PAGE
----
Does the Type of Multisystem Atrophy, Parkinsonism, or Cerebellar Ataxia Impact on the Nature of Sleep Disorders?
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Multiple system atrophy (MSA) is a neurodegenerative disease characterized by a combination of autonomic failure, parkinsonism, and/or cerebellar ataxia. The cause of MSA is unknown, but neuropathologically the disease is characterized by widespread α-synuclein-positive glial cytoplasmic inclusions and striatonigral and/or olivopontocerebellar neurodegeneration. Two motor phenotypes have been clinically identified: parkinsonian (MSA-P) and cerebellar (MSA-C). In order to elucidate if in addition to the motor abnormalities there are other significant differences between these two phenotypes, we performed a review of the studies on sleep disorders in the two MSA subtypes. Substantially, any significant difference in the sleep structure, as well as in the frequency and severity of the sleep disorders, has been found between MSA-P and MSA-C patients. Recent studies clearly showed similarities between the two MSA subtypes in terms of demographic distributions, natural history of the disease, and survivals. These findings suggest that although the dominant clinical presentations differ between MSA-C and MSA-P, a common pathophysiology may underlie both subtypes of MSA.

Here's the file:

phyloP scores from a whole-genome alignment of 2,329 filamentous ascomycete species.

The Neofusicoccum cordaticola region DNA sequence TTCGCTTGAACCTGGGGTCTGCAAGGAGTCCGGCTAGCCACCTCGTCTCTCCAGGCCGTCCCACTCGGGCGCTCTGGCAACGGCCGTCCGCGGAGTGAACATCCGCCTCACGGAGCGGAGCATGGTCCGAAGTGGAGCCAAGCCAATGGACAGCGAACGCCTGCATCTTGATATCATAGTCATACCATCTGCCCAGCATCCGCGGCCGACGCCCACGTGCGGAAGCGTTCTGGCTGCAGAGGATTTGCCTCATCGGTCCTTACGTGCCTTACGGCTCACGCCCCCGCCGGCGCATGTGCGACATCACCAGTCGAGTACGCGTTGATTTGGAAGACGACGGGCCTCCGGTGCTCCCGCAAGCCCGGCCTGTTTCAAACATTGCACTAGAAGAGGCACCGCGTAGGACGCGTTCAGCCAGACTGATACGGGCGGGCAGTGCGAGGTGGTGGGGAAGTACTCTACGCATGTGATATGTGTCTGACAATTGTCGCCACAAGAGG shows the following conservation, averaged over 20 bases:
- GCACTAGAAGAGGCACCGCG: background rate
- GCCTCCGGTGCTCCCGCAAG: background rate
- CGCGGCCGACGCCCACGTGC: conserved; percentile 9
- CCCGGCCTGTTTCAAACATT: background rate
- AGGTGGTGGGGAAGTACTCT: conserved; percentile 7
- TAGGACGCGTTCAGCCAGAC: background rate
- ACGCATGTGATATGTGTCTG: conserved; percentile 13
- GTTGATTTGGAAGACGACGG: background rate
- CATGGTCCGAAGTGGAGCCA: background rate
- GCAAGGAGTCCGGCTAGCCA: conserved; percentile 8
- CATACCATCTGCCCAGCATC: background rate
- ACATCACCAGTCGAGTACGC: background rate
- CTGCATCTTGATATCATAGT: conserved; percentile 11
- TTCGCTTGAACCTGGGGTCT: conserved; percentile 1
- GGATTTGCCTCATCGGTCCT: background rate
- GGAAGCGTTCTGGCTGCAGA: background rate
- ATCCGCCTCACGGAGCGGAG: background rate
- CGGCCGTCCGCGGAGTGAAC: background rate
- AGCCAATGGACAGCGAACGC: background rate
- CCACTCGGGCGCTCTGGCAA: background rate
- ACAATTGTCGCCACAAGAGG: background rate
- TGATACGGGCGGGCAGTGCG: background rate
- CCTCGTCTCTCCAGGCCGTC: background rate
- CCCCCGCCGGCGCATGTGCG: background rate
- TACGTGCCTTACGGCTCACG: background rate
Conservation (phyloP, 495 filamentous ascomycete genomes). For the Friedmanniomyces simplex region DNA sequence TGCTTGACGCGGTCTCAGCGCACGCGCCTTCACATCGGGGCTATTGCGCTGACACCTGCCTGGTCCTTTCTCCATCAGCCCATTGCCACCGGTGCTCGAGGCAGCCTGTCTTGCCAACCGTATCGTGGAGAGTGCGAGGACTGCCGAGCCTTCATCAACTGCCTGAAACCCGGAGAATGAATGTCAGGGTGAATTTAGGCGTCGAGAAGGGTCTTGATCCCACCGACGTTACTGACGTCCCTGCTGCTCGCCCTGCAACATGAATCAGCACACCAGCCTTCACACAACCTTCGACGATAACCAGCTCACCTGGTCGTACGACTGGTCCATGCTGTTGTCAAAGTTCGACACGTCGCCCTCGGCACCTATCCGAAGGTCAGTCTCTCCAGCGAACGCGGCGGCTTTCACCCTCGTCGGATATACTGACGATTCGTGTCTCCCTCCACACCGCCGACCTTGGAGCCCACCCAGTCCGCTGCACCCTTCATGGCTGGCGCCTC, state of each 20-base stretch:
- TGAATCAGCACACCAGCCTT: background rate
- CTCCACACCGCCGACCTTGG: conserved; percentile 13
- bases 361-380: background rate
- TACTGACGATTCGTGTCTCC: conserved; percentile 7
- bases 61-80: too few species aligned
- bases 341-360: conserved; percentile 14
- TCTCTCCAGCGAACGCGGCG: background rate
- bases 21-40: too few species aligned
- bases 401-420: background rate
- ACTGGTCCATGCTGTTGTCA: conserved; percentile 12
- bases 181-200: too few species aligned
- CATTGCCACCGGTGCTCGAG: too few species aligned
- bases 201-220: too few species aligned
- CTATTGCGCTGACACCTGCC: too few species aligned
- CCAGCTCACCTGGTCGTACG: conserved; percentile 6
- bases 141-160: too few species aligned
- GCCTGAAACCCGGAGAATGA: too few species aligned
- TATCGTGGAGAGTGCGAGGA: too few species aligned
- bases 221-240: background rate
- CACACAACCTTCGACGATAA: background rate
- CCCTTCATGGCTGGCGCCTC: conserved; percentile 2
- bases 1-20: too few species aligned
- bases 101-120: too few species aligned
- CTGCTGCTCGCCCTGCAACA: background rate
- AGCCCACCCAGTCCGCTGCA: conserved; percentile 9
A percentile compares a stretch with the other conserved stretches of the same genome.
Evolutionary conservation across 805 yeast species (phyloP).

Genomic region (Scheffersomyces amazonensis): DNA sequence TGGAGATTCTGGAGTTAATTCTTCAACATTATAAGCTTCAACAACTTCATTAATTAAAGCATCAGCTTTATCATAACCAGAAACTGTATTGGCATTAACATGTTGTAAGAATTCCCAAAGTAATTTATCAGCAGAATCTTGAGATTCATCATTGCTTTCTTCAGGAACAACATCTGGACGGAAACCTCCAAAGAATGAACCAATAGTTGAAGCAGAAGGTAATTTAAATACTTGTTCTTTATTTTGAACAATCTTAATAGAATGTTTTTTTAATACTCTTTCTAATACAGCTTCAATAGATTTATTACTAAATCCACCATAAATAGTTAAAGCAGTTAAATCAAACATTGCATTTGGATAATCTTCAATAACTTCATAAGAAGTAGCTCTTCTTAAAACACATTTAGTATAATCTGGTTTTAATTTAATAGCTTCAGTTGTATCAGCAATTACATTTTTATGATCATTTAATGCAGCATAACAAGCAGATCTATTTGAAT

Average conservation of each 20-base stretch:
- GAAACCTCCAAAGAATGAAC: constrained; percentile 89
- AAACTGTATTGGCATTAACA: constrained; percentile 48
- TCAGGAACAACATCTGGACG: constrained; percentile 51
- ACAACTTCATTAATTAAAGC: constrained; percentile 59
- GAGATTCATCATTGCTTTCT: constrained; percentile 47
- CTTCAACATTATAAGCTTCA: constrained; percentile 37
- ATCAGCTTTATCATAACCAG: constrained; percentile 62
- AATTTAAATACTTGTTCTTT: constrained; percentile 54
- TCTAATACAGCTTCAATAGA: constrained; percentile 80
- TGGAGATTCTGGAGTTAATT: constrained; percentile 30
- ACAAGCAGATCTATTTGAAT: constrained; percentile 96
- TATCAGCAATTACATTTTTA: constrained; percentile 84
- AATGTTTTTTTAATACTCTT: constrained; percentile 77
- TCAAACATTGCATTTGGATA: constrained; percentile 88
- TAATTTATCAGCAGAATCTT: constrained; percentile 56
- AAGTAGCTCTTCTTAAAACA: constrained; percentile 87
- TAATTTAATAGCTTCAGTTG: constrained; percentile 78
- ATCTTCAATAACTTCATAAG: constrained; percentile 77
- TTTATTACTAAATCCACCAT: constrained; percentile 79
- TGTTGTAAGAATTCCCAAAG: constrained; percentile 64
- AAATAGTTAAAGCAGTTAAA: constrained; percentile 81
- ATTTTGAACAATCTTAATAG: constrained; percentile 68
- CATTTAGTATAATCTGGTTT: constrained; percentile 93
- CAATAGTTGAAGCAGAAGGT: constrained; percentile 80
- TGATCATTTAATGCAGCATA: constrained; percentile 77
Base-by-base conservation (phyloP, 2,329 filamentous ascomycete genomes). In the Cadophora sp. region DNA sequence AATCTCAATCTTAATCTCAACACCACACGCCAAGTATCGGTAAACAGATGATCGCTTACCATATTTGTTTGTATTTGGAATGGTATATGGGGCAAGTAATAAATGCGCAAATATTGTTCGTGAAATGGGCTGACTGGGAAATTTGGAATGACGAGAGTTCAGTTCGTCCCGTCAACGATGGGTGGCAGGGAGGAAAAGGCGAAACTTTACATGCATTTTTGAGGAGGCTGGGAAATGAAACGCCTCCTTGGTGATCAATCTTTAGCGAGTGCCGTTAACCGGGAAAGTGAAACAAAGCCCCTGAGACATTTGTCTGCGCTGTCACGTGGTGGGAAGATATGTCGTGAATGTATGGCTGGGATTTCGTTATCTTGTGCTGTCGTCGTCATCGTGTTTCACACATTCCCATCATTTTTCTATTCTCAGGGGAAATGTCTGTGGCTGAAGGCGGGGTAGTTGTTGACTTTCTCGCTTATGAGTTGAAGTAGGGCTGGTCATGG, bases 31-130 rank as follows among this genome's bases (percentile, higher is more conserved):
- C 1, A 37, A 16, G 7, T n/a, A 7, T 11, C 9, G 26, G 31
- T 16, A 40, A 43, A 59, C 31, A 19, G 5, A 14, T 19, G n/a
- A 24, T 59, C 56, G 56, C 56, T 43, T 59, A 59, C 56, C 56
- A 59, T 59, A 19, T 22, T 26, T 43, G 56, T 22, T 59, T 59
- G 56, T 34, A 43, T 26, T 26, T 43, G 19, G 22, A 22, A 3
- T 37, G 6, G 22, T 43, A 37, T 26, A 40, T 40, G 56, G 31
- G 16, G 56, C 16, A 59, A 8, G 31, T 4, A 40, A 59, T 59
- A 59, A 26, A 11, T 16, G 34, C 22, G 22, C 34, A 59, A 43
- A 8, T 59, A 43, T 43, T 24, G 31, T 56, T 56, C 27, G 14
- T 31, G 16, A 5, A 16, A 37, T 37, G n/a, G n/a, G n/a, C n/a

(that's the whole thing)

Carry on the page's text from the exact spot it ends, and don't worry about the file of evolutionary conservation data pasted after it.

KeywordsMultisystem atrophy MSA-P MSA-C Sleep disorders Stridor REM sleep behavior disorder
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Conflict of Interest
Luigi Ferini-Strambi, Sara Marelli, and Romina Combi declare that they have no conflict of interest.
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This article does not contain any studies with human or animal subjects performed by any of the authors.
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